This will probably be very bad for business, but I have a confession to make. I am a four-year-old at heart. This is a fact with which my long-suffering wife will concur. I am often completely self-absorbed, I oscillate between total immersion and a short attention span, and I will find myself playing with the oddest things. Despite all that, I am reasonably well adjusted. I claim a modicum of self-awareness, I have no trouble wearing a kilt in public, and I am not ashamed to talk about the wisdom of life that I have gained from reading Winnie-the-Pooh.
Winnie-the-Pooh, of course, is the anthropomorphic teddy bear penned in the early Twentieth Century by A.A. Milne. He made his first appearance in a single poem from the collection When We Were Very Young (1924). He was the central character in both Winnie-the-Pooh (1926) and The House at Pooh Corner (1928), and also found his way into Now We Are Six (1927). And with apologies to any of my friends still working for The Mouse, I rebuke the Disney “adaptations” right out.
I grew up with the lovable bear and his companions, hearing the poems and tales read aloud when I was small, and then again for my younger siblings. Years later I read them to my own children over a span of fifteen years. And while I must have been absorbing some of that wisdom all along, I only really connected it with a larger picture about twelve years ago.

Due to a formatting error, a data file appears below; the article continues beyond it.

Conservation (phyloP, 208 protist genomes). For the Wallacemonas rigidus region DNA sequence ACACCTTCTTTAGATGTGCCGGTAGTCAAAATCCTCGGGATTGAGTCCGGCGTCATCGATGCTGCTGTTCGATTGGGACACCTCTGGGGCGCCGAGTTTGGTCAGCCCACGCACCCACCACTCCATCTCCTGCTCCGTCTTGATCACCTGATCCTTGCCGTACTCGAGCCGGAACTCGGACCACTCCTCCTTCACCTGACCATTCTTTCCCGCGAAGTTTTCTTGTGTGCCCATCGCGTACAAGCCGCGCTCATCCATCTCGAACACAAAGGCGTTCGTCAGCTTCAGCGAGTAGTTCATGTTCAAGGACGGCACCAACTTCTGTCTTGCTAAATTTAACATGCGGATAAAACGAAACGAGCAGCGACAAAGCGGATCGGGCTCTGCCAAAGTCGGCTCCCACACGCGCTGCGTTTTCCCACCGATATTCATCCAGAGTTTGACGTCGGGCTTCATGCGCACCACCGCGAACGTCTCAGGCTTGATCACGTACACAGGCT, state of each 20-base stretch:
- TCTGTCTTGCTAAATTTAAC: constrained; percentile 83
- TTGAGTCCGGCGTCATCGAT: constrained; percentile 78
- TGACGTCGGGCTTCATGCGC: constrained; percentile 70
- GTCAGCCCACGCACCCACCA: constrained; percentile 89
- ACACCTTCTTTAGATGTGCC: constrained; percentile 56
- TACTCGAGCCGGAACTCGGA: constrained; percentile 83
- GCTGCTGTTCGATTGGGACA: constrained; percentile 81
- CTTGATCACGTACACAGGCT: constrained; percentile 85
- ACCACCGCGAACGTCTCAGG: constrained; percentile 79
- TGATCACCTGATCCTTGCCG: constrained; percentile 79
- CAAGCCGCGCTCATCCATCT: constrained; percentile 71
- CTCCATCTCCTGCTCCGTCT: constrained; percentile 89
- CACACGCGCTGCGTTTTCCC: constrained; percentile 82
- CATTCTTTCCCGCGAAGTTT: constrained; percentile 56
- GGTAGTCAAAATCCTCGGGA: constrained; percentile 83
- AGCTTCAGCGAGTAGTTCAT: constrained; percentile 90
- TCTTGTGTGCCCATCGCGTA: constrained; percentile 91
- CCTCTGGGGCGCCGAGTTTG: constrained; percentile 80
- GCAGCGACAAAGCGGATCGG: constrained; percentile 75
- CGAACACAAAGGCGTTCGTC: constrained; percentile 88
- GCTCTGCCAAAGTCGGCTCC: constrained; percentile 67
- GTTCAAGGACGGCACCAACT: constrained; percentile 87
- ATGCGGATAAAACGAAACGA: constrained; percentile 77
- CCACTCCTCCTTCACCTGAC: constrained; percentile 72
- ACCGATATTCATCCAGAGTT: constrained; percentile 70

I was editing the quarterly newsletter for my employer at that time. It was our custom to head each issue with a pithy quotation that was relevant to the contents of the particular issue. The source of the quotation was not necessarily related directly to business or technology. The banner on our inaugural issues read, “You can’t stay in your corner of the forest waiting for people to come to you. You have to go to them sometimes.” This seemed relevant to sending our newsletter out to present and future clients rather than waiting for them to come to us. At the very least, it linked my inner four-year-old to the cynical consultant.
One of our readers saw it a similar way, quipping, “You know you are secure in your position when you can quote Winnie-the-Pooh in a business publication with impunity.” She remains a good friend, a reader of this blog, and an insightful sounding board for my musings. I can visualize her now, rolling her eyes at the memory and grinning at my fresh assault on the seriousness of the adult business world.
There is elegance in these wisps of wisdom. There is neither jargon nor pretension. There are no twenty-dollar words to cloud the meaning. They are delivered straight, as from one friend to another. And since they require no interpretation, I will merely point out the connections that I see.
One of the reasons I really like the quote above is the suggestion to go out in the world and connect with people. I suppose one way to look at it is in the form of business development, but I think just stepping out into the community and picking up a hammer to help at the barn raising is equally valid. As I have observed repeatedly, it is all about the people. “You can’t stay in your corner of the Forest waiting for others to come to you. You have to go to them sometimes.”